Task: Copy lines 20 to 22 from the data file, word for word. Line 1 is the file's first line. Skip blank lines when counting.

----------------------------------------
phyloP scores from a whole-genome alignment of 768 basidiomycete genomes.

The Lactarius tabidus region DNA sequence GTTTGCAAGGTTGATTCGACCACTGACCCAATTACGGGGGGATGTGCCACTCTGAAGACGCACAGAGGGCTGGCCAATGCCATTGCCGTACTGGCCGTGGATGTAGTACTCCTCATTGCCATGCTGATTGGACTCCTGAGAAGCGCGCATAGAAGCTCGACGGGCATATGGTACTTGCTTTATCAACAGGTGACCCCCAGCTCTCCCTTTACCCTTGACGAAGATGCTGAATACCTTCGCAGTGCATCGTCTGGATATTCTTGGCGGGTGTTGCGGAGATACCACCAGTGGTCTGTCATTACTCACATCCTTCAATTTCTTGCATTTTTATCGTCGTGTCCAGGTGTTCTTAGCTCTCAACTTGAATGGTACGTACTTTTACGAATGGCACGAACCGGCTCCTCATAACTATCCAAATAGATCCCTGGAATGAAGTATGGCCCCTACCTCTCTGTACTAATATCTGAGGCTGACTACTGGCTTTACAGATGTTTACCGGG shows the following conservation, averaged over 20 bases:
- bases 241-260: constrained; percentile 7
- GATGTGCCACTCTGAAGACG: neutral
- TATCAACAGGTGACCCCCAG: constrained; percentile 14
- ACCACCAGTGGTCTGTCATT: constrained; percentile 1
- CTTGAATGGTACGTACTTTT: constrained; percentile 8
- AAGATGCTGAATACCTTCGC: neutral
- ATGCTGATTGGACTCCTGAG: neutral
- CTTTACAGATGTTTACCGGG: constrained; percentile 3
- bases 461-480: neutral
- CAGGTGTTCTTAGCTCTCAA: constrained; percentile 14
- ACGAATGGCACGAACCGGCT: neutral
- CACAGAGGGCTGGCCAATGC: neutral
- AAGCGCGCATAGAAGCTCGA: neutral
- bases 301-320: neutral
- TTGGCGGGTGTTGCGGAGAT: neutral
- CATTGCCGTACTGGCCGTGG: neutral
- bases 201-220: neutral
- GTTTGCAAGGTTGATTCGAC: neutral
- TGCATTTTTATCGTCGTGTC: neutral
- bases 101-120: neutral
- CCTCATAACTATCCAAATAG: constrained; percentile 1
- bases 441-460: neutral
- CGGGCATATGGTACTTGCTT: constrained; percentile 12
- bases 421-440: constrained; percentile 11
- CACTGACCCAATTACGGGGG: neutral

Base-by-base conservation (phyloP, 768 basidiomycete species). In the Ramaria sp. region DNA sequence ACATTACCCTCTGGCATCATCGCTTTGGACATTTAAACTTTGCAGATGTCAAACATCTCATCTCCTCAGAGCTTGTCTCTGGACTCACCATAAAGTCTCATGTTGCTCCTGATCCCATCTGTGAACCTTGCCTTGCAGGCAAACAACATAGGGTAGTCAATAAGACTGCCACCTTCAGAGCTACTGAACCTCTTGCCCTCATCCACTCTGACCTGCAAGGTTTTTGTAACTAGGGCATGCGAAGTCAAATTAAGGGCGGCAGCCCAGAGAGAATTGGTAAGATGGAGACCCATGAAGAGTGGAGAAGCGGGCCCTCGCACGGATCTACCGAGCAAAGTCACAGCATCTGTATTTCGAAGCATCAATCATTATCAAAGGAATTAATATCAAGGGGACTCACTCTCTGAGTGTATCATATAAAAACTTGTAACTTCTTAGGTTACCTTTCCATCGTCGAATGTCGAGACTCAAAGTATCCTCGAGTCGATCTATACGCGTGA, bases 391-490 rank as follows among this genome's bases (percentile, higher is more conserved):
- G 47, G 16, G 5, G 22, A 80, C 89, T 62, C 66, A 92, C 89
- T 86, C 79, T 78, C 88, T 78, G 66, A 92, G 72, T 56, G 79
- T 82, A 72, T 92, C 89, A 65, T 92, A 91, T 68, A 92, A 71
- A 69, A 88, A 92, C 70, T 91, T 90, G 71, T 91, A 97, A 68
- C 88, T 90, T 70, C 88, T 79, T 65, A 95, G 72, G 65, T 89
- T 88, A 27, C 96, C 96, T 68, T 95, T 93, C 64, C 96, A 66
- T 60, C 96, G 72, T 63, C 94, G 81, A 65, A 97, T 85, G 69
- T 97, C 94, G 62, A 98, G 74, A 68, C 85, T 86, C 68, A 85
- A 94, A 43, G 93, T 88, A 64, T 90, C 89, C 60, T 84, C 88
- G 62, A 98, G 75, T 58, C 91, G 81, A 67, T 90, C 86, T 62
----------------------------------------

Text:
- GTTTGCAAGGTTGATTCGAC: neutral
- TGCATTTTTATCGTCGTGTC: neutral
- bases 101-120: neutral